For years the education industry and state governments have talked up the immense value of international student exports, which the Australian Bureau of Statistics (ABS) claims was worth $37.3 billion in 2019.
These exports comprised: 1) $15.9 billion of tuition fees; and 2) $21.4 billion of goods & services expenditure, as illustrated in the next chart.
I have regularly debunked this data for the simple fact that a large share of the international students that come to Australia pay for at least some of their expenses by working in jobs, as noted recently by the RBA:
Labour market conditions in Australia will also be a key consideration for these students. Census data indicate that over three quarters of Indian and Nepalese holders of student visas were in the Australian labour force in 2016…
By definition, money spent in Australia earned via working here is not an export, yet it is perversely treated as such. Accordingly, we witnessed the bizarre situation last year where thousands of international students begged for income support from the government and sought charity when they lost their jobs after COVID-19 shut the economy down. Clearly, these students were reliant on paid work to meet their expenses.
The mythical export figure also does not subtract funds sent home (remittances) by international students, which have grown significantly (see next chart).
In short, any genuine calculation of international student exports would only count money that comes into Australia from overseas and would net out money sent home via remittances. The fact that the $37 billion export figure does neither of these things, and wrongly includes expenditure funded via paid work in Australia, means exports are grossly exaggerated.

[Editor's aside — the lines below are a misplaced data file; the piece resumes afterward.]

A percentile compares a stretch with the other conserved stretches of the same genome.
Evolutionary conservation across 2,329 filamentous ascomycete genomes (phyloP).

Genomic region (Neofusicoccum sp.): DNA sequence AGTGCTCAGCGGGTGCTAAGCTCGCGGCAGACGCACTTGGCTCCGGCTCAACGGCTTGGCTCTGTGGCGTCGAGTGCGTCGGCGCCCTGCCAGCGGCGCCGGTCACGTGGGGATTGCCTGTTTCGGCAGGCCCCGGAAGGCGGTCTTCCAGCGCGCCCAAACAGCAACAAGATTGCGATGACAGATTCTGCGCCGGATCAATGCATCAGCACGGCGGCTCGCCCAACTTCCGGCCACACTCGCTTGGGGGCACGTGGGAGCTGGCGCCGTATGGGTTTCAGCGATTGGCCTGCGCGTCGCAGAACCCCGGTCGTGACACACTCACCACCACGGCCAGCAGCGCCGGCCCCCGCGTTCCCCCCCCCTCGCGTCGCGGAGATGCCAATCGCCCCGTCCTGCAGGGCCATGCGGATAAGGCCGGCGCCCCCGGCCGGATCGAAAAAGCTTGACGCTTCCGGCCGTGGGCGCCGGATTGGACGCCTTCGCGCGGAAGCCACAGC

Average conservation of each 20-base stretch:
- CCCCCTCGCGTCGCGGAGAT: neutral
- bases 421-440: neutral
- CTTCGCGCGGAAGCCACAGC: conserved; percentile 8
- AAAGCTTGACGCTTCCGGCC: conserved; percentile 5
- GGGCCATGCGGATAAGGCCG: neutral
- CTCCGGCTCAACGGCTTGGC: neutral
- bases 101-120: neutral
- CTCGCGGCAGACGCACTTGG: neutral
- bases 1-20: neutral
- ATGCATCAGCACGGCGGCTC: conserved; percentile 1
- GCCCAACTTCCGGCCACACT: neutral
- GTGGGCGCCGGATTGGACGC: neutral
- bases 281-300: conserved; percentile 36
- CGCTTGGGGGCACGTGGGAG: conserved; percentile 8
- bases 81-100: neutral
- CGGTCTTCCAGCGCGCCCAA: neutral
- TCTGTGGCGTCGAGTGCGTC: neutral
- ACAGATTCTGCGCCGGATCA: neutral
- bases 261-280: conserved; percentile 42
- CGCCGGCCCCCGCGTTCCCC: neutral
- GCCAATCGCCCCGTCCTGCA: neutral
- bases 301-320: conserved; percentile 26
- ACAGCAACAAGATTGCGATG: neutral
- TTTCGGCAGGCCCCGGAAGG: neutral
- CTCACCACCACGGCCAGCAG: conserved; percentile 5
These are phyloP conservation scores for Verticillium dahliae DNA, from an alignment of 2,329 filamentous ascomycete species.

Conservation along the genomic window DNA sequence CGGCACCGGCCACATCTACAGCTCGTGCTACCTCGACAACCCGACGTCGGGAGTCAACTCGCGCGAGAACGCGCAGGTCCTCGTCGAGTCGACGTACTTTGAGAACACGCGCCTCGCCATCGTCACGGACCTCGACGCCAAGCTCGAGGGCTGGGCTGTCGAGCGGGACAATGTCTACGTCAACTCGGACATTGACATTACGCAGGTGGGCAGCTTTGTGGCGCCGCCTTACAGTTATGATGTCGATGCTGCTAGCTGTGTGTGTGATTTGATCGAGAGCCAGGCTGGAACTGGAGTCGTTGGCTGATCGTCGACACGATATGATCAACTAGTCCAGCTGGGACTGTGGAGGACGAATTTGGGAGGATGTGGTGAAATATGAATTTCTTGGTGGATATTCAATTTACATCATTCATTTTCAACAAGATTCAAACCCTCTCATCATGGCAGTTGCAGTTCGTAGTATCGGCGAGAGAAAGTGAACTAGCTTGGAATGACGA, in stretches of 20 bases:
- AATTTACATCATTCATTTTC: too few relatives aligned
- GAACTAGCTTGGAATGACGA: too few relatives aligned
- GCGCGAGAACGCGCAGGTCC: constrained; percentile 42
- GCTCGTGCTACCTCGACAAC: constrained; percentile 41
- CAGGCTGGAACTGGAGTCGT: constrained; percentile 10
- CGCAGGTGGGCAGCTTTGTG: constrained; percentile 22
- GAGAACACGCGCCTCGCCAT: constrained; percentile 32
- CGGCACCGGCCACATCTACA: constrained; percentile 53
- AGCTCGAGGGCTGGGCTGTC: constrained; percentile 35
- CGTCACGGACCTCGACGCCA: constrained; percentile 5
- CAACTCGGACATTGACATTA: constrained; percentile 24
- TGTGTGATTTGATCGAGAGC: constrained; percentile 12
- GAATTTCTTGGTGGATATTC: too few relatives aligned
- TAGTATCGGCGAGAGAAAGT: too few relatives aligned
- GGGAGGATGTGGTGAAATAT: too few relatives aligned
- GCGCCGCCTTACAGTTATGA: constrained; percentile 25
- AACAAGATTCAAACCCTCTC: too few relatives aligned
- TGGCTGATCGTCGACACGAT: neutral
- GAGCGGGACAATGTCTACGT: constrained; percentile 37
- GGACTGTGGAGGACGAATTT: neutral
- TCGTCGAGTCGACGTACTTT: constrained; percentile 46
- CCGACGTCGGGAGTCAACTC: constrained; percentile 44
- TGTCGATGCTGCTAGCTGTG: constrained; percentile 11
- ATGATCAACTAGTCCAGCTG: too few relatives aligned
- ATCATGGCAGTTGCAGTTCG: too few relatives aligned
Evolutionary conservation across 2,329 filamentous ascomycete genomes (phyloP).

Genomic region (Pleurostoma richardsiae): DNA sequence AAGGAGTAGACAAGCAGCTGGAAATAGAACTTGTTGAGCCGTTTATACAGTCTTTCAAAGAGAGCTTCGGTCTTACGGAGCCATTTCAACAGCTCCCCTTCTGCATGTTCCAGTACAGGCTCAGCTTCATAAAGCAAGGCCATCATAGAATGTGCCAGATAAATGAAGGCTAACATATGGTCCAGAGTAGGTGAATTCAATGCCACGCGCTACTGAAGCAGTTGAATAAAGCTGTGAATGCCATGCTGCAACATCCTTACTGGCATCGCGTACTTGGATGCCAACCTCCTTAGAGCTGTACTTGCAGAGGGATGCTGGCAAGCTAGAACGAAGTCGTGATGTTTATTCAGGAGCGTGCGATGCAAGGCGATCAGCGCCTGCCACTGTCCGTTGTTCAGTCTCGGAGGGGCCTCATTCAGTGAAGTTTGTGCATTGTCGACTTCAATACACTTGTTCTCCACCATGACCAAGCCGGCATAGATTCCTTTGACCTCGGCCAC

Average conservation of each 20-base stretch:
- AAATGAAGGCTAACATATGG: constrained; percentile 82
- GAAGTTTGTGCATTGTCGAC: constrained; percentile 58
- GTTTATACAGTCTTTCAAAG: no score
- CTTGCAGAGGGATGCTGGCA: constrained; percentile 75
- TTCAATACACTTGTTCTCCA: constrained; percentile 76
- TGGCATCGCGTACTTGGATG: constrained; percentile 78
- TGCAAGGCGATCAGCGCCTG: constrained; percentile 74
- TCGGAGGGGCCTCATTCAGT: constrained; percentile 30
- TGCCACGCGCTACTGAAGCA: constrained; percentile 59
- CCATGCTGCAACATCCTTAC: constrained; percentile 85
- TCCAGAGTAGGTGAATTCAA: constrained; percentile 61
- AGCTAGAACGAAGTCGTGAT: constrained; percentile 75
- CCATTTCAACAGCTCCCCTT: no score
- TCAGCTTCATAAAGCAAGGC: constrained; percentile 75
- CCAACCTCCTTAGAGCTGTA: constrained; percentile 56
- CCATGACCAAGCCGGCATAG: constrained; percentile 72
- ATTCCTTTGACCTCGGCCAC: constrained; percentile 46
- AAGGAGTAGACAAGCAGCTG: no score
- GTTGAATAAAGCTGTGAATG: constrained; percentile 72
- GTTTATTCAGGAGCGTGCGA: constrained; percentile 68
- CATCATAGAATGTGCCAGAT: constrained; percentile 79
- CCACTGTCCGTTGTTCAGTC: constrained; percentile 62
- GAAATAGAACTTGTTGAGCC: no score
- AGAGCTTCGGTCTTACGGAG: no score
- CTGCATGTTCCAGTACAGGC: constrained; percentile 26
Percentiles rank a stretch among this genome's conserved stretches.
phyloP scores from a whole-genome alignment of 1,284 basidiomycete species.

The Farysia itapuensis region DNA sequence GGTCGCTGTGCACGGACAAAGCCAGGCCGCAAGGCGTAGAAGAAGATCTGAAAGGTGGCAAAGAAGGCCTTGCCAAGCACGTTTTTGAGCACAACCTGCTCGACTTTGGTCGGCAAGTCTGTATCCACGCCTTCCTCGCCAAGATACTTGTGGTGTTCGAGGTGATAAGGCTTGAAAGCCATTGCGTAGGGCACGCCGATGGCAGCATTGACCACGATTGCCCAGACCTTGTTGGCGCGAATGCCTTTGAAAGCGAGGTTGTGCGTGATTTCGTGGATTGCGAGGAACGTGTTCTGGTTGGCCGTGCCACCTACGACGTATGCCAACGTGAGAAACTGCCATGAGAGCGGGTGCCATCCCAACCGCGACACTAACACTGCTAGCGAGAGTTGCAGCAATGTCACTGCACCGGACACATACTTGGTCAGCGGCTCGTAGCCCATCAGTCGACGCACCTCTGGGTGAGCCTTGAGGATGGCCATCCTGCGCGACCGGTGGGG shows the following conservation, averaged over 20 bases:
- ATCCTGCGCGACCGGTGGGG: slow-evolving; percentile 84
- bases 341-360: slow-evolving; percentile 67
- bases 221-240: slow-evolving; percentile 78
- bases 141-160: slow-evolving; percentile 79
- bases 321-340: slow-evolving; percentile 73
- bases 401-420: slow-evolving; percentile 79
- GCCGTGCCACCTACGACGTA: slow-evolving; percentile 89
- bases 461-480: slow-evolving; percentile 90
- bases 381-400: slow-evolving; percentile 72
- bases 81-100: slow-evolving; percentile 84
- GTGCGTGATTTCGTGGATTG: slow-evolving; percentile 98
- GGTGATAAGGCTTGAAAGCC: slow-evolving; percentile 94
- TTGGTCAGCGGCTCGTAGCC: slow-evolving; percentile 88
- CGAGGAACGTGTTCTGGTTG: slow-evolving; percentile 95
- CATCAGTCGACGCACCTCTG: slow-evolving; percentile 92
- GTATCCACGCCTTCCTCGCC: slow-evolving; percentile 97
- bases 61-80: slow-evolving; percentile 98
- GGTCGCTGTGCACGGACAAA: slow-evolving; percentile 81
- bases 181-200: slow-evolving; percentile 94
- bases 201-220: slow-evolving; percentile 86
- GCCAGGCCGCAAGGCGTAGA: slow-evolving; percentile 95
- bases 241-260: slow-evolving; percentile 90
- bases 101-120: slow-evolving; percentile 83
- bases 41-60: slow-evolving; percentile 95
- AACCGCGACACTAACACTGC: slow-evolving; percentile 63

An article published yesterday in The SMH highlighted the absurd propaganda surrounding international student exports, claiming that the average student in NSW spends $60,000 a year in addition to their tuition fees:
International student education in NSW is worth $14 billion a year and is the state’s largest service export. Each student spends, on average, $60,000 annually on top of their education expenses.
Given tuition fees make up around 40% of exports (see above), this would suggest that the average international student in NSW spends around $100,000 per year.
To put The SMH’s statement to the test, the below table compares education exports as exaggerated by the ABS with the number of student visas on issue in Australia, as measured by the Department of Home Affairs:
Even if we use the ABS’ rubbery export figure, the average international student contributed $67,516 in ‘exports’ in 2019, comprising $28,792 in fees and $38,724 in living expenses (goods & services expenditure). This is a far cry from the $60,000 figure claimed by The SMH, which is supposedly “on top of their education expenses”.
Finally, according to the ABS’ latest national accounts, the average Australian spent $40,700 in calendar year 2020 (calculated as household consumption expenditure divided by the population).
Are we seriously expected to believe that the average international student studying in Australia spends 66% more than the average Australian? I smell bullshit.
Sadly, the creative accounting and propaganda surrounding education exports plays straight into the edu-migration industry’s hands by inflating its worth while never mentioning the costs.